The urge to fill my passport with more stamps than the person standing in line next to me might have had at immigration is over. I’m done with seeking out new places to visit. The days of thinking others might be impressed by what’s on my passport or a recitation of the number of countries I’ve visited are long over.
While that may mean that I’ll never see Vietnam, China and New Zealand, there’s still plenty of desire and opportunity to go back to places I’ve been to before. And that’s just what I do, returning time and again to the same place.
No longer is there the need to venture to far-flung corners of the globe to buy shoes of Spanish leather and Middle Eastern cooking tools and ingredients. All of that’s readily available, even at 3 a.m., courtesy of the Internet. Even biber salçası, the Turkish red pepper paste, and Lipton Yellow Label tea are available from Mercado Libre, Mexico’s version of eBay and Amazon. The department store sells purses made in Italy, French-made bras and Czech tchotchkes. Lebanese halvah and Polish chocolates can be had at the grocery store.
It didn’t happen overnight. It might’ve started with circumscribing my travel world to places where the people looked like me. That ruled out most of Asia, most of Africa, and most of northern Europe. Then I’d narrow it down to countries where the people spoke Spanish. Or maybe it didn’t.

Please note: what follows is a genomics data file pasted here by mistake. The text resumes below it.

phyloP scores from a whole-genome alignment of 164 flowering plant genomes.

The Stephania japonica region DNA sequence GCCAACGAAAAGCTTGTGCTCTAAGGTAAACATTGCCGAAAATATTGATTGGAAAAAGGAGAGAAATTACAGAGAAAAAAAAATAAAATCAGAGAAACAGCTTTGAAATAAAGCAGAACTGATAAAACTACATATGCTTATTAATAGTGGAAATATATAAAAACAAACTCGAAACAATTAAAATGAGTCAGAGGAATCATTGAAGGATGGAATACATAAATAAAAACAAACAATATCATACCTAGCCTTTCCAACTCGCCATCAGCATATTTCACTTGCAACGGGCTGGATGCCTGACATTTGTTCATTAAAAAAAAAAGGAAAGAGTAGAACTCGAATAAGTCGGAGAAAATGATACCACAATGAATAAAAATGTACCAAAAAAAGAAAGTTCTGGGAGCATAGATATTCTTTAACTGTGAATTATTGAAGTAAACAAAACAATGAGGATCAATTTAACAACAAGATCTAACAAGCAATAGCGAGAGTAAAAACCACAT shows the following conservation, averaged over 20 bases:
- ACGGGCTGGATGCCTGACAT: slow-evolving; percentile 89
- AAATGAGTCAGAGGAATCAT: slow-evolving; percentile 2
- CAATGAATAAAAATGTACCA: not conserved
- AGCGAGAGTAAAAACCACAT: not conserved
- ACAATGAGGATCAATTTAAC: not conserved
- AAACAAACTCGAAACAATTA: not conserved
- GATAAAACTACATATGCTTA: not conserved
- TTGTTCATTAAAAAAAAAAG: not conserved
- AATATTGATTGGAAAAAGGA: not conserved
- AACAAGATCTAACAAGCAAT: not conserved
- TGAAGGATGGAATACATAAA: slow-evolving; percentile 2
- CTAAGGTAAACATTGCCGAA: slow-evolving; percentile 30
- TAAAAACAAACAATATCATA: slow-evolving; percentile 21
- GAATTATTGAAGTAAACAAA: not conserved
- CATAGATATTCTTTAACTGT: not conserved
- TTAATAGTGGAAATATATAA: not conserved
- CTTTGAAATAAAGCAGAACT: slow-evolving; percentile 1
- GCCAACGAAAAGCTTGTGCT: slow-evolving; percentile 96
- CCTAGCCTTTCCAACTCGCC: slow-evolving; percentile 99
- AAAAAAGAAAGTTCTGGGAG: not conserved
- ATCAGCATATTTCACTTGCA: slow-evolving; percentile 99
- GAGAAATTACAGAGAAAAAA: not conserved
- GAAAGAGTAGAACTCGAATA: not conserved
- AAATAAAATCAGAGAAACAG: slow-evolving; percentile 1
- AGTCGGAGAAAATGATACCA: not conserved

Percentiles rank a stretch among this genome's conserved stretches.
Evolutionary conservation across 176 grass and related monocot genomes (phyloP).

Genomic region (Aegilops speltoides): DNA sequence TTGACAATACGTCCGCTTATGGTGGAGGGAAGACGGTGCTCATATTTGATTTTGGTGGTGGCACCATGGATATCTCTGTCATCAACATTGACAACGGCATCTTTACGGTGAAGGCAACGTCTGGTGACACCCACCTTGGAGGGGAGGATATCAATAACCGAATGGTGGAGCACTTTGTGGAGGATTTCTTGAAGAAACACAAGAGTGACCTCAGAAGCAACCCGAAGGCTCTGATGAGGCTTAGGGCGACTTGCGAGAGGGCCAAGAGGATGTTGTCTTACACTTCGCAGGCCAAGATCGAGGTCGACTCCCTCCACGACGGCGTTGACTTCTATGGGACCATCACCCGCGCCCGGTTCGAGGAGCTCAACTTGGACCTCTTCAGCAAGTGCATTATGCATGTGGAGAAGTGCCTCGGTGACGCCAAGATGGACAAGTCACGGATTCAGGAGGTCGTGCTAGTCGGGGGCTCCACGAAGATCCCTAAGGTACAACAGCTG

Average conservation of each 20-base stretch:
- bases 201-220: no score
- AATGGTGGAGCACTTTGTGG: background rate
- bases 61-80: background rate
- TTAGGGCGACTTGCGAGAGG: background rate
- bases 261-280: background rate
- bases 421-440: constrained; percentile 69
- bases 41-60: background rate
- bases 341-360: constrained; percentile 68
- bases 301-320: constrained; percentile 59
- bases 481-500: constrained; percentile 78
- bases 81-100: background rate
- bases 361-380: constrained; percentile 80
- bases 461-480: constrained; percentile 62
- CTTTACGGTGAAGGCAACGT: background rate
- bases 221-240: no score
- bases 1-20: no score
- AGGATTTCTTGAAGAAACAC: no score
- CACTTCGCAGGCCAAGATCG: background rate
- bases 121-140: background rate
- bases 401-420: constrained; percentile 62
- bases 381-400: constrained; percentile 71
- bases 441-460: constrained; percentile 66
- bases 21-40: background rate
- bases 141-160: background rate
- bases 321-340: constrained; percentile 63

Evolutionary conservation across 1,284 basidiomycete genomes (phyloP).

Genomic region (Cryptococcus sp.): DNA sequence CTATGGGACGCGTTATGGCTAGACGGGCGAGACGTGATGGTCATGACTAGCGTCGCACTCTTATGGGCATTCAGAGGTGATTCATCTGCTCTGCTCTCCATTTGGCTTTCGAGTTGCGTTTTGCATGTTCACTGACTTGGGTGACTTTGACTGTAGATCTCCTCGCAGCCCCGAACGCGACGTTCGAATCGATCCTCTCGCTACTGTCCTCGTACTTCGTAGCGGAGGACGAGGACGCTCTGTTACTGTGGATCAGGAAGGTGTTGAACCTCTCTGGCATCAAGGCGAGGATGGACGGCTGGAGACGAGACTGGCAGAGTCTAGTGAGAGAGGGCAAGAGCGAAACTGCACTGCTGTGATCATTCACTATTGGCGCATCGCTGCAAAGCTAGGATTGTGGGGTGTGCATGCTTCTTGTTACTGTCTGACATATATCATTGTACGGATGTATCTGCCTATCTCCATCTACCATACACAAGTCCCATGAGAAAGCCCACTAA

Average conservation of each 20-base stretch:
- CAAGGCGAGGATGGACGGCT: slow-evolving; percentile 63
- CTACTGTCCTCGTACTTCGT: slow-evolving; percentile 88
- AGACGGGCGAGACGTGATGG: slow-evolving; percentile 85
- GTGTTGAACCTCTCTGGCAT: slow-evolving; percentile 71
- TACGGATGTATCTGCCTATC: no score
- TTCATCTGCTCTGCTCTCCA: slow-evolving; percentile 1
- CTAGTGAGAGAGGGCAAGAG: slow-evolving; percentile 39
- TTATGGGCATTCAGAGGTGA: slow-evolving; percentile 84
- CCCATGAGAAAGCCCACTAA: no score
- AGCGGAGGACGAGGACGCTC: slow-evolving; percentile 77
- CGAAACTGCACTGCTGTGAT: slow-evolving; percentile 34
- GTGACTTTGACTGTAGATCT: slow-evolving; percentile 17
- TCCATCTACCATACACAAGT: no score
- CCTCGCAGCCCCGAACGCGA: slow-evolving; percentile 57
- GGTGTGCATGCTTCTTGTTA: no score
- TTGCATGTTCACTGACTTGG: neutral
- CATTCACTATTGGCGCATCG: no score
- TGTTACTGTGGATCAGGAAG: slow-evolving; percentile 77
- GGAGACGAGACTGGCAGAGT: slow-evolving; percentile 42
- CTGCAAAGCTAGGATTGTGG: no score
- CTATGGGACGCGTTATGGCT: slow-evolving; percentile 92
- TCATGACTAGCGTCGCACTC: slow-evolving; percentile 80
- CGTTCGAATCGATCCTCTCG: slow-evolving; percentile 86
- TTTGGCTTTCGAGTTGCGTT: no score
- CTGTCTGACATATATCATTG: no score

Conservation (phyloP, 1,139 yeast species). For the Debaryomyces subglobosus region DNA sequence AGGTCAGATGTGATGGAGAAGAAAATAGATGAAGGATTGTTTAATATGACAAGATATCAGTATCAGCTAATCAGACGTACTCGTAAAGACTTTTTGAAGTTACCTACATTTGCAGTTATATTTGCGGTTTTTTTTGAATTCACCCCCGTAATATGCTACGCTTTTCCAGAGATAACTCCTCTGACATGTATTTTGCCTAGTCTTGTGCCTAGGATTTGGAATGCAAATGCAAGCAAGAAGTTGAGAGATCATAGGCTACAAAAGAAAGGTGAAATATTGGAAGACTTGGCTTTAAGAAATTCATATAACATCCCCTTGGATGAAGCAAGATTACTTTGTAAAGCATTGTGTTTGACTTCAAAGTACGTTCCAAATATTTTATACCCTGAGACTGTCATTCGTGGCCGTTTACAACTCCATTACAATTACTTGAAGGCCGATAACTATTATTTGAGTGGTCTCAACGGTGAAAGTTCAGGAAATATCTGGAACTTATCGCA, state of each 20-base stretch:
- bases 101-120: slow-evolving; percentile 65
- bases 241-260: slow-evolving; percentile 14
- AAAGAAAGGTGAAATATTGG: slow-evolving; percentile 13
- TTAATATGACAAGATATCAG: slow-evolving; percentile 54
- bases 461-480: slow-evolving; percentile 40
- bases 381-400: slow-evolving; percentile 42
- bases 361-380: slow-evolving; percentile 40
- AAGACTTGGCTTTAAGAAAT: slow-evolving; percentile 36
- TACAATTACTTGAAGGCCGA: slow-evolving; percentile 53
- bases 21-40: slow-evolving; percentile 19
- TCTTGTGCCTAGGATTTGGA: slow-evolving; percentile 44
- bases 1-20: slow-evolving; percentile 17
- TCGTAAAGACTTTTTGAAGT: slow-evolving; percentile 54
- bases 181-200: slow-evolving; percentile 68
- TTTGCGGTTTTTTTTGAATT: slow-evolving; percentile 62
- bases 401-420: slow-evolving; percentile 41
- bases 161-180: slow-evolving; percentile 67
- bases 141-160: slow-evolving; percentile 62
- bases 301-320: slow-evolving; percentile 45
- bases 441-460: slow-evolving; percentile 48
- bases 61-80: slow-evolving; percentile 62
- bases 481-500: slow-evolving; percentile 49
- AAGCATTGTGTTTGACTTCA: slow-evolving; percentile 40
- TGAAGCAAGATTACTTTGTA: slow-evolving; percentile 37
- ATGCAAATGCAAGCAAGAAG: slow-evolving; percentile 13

It might’ve happened because I like to conserve time, energy, and money, which are in increasingly short supply. It might’ve happened because the older I get, the more I like to cut to the chase.
But the real motivating factor was none of the above. I wanted to go deeper, learning more about my destinations than If It’s Tuesday, This Must Be Belgium. I wanted to use what I’d learned from previous visits, avoiding vaunted attractions not worth my time, peeling back layers, and going beyond. I wanted to own that destination, if only in my own mind.
My world didn’t shrink. It just became more concentrated.
Each time you return, you’re upgraded, just like those people who keep returning to Las Vegas. The upgrade might be physical — to a suite from a standard room at a hotel or a better table than someone just walking in off the street for the first time might snag — but the upgrade can also be mental, just because you know your way around a little better the second, third or sixth time around. A few times around the block, you’re no longer at your first rodeo.
The deer in the headlights look of a tourist gives way to acting like you know where you’re going.
There is something about visiting the same museums over and over again, each time taking them in through a different lens. Of course, there are always those temporary exhibits, but it’s always refreshing to revisit what you’ve seen before in the permanent collection. Las Meninas, housed at Museo del Prado in Madrid, looks much different at the age of 60 than it did when you were in your thirties. I can’t get enough Fernando Botero, no matter where his work appears. Each time I return to gaze at a Diego Rivera mural at Mexico City’s Palacio de Bellas Artes, I see more and different details not evident the time before. And you never know what’s newly in stock at the museum store. But then I’m also a huge fan of museum cafes and restaurants.